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Waiting lines affect Customer Satisfaction in Service Delivery* M S Sridhar@

Former Head, Library & Documentation ISRO Satellite Centre, Bangalore

As most sociable living creatures, humans cooperate in larger groups (like war) even with those unrelated to them and probably wont see them again. Waiting line is one social activity that separates us from all other living creatures. Yet ants have amazing waiting or more appropriately moving lines! Without the cooperation of total strangers, a queue would break down and turn into chaos. More and more waiting lines, both in person and proxy (like online and telephonic customer services), have become inevitable in these days of widespread selfservice mode of service delivery. Waiting lines which do not require customers to be present in person (for example waiting lines of goods and proxies) are less problematic than queues of people. However, waiting lines on phones with recorded messages, advertisements and music could be even more irritating than physical waiting lines.

Services are intangible, heterogeneous, perishable and inseparable from participating customers. Like happiness, it is difficult to define and measure service quality, which is basically nebulous, relative, indivisible and has a tendency to deteriorate. There are a couple basic psychological aspects of people in waiting lines, which agitate, upset and occasionally cause abusive and physical exchange of words and blows.

1. Any unoccupied time of the customer in the waiting line is always felt longer than the occupied time. If a customer is engaged with some activity either by himself like those who read newspapers or do knitting, etc. or engaged by service personnel he will not feel waiting as longer. One of the funny but practical suggestions is to provide for a big mirror where people have to wait for elevators. 2. Preprocess wait is always felt longer than in-process wait. Customer does not take cognisance of time while he is served. If part of service delivery begins in some notional way much earlier in the queue, waiting becomes more tolerable. 3. Any anxiety of customer that he is unlikely to get his turn to receive service will be strongly disturbing his mind and hence some assurance about his chance of service delivery is required. 4. Customer uncertainty about how long to wait to get his turn (uncertain wait) is critical and cause agitation than finite wait. If only service centres declare that no customer need to wait for more than (say) 10 minutes in circulation counters of libraries for getting a service as a standard for service quality the anxiety of customer is substantially reduced. 5. Any open explanation about why one has to wait so long always relieves commotion in the mind of customer. Hence, unexplained waits appear longer and more disturbing than the explained waits. 6. Customers expect equitable treatment if not a special favourable treatment once stood in the queue. Any unfair waits like bypassing by others, appear hurting than equitable waits. Further, it is the perceived equality of customers has an important positive effect on customer satisfaction.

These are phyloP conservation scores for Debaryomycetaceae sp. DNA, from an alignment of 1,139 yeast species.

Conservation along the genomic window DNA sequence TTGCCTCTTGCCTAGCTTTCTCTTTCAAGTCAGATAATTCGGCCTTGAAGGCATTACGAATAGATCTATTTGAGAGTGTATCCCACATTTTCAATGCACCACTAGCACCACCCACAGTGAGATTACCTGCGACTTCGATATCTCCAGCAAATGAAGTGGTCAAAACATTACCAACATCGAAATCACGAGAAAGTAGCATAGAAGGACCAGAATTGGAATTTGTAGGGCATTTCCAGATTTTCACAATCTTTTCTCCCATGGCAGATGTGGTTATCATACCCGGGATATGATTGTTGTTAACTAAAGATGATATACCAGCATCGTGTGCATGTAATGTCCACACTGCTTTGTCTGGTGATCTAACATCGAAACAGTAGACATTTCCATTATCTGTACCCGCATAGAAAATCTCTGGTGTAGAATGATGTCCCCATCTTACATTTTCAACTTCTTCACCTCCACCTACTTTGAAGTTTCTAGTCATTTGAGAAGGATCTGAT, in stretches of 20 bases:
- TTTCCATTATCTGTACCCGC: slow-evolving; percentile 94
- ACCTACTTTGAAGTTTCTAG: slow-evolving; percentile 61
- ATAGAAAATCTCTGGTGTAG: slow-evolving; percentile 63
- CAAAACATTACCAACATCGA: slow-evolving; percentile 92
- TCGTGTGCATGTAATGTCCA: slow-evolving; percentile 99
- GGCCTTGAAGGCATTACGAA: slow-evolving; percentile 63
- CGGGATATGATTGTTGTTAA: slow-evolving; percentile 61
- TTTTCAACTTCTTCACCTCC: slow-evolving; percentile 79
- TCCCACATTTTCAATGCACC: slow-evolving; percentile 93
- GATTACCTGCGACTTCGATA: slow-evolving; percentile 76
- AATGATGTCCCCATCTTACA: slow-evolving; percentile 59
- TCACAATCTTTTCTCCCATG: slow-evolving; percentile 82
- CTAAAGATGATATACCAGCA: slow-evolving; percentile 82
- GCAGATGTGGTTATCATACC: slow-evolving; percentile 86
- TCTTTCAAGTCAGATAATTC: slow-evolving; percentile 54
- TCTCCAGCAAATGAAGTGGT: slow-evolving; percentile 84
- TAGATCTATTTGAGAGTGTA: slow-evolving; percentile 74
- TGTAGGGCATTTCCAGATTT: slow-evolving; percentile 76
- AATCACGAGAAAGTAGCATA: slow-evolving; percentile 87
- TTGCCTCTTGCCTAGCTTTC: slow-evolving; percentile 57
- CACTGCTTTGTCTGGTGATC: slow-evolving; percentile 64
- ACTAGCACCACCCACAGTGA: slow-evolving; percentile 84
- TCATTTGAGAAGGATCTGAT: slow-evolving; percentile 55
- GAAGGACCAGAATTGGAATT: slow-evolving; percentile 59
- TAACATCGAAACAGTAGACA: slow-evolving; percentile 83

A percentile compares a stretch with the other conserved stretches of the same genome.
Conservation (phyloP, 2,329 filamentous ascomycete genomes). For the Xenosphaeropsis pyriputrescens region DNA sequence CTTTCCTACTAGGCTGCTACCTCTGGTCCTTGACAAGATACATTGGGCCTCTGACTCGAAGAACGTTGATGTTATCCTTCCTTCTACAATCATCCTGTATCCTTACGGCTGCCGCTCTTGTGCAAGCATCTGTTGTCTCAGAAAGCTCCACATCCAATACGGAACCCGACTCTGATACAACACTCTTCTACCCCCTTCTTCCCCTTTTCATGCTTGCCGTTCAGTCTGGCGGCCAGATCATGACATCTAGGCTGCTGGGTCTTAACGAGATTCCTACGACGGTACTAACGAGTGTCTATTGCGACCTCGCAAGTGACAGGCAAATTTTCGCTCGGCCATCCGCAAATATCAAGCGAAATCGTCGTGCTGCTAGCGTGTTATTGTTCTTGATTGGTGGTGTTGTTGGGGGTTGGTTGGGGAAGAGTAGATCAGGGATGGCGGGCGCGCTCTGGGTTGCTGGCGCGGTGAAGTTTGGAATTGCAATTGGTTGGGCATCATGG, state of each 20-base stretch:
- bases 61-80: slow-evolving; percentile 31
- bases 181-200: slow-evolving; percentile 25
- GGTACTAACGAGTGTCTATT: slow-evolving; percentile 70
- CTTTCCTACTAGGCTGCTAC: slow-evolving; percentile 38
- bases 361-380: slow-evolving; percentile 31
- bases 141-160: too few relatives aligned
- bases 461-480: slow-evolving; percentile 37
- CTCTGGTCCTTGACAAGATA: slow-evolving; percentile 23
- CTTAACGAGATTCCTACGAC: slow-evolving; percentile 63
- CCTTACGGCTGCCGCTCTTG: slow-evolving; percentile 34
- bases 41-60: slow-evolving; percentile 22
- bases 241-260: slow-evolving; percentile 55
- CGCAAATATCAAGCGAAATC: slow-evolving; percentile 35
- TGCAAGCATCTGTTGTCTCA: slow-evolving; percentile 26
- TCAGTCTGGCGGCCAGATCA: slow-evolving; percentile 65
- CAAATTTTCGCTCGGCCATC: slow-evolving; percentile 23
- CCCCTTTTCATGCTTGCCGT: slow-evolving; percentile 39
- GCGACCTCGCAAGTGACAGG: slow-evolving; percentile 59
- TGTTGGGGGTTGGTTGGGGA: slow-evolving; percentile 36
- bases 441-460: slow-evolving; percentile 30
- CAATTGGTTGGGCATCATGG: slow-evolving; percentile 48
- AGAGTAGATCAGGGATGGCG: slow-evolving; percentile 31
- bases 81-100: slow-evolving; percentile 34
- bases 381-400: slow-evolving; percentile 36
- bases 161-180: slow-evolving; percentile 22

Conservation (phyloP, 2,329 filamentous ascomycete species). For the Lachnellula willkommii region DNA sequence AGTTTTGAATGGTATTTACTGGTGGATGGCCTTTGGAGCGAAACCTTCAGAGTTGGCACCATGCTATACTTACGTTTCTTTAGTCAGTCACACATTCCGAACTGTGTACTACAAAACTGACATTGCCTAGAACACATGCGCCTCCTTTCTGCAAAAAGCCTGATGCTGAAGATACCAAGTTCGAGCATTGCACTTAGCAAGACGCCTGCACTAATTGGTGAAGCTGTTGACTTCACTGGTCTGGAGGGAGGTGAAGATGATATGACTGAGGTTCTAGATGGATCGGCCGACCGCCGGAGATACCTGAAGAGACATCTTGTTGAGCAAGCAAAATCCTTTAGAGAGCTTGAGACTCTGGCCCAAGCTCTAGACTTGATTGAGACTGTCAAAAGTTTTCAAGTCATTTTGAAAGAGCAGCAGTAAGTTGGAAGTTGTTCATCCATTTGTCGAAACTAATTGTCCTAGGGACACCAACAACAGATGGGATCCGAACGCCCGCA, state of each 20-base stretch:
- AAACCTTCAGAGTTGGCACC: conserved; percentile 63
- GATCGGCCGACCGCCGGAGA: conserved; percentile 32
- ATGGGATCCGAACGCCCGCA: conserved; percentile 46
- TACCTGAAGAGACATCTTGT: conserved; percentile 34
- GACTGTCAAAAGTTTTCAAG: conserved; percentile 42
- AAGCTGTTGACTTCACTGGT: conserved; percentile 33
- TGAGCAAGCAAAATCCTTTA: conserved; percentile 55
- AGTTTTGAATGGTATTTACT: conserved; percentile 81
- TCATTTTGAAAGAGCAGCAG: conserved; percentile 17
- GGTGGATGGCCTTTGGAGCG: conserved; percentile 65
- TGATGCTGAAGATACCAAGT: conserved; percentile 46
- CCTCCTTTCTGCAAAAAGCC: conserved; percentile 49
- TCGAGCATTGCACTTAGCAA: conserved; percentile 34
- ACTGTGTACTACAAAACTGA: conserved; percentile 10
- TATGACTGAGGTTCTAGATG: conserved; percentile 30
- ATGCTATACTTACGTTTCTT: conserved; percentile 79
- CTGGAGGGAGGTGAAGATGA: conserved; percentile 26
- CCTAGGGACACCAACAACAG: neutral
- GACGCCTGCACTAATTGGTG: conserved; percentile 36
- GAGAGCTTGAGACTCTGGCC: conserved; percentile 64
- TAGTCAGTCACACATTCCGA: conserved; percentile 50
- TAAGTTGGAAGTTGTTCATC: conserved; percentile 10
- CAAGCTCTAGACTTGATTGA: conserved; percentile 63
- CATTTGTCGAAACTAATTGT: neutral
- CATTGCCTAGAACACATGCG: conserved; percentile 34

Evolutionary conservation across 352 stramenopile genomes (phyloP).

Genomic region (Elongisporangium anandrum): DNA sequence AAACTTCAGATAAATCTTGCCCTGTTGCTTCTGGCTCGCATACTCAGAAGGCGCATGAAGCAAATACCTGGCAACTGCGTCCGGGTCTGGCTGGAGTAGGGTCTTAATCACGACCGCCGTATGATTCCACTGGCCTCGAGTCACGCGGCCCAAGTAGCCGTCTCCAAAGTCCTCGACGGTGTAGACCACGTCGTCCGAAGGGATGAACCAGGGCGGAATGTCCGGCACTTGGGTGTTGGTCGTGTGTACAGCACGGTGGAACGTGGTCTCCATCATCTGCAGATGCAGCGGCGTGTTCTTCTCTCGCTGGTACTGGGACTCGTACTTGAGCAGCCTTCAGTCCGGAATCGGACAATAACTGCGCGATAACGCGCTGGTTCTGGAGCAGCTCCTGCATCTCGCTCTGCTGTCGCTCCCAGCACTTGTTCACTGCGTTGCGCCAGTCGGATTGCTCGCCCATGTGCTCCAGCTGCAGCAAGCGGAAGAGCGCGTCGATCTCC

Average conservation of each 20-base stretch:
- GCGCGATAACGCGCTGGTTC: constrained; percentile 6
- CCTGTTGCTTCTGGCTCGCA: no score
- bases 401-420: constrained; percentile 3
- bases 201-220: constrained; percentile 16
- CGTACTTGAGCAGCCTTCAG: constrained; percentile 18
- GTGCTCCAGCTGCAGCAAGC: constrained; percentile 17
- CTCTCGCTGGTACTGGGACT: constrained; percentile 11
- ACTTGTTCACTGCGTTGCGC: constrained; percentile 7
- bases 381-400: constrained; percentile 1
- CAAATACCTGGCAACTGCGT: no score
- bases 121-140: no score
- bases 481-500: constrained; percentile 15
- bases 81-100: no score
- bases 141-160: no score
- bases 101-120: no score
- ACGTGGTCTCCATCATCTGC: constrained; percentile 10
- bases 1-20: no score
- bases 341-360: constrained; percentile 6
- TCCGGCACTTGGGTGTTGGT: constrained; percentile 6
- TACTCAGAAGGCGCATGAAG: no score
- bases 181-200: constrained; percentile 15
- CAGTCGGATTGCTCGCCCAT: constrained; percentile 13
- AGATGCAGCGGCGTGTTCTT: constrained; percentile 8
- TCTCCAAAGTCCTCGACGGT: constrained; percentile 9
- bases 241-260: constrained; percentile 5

M S Sridhar

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7. The more valuable the service, the longer the customer is willing to wait. Waiting for fundamental/ esoteric requirements and scarce resources like money, art, health, food, etc. are more tolerated than other non-esoteric material or service like waiting for a reserved book in a library. 8. Customers having solo waits feel it longer and boring than those waiting in the company of others and groups. It is always better to allow customers to form groups without violating others right in waiting lines.

So what are the lessons for designing and operating a service counter? Reduce subjective delays and enhance service quality and customer satisfaction with (i) Provision for reservations

(ii) Make waiting a comfortable and less painful activity (iii) Reduce perception of actual waiting and increase expectation of waiting, i.e., not to under estimate the likely period of wait rather be realistic or slightly overstate and make real wait to be less than expected (iv) Arrange some absorbing/ interesting activity during waiting like some engaging displays near circulation counter (v) Avoid visibility of long queues (vi) Some preliminaries of service delivery process can be done during the waiting time itself (vii) Provide attention, concern and necessary information for reducing uncertainty and anxiety.

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M S Sridhar

Guest Editorial in SRELS Journal of Information Management, August 2012, v. 49 (4) 341-342.
Address: 1103, Mirle House, 19 B Main, J P Nagar 2
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Phase, Bangalore 560 078

E-Mail: mirlesridhar@gmail.com

M S Sridhar

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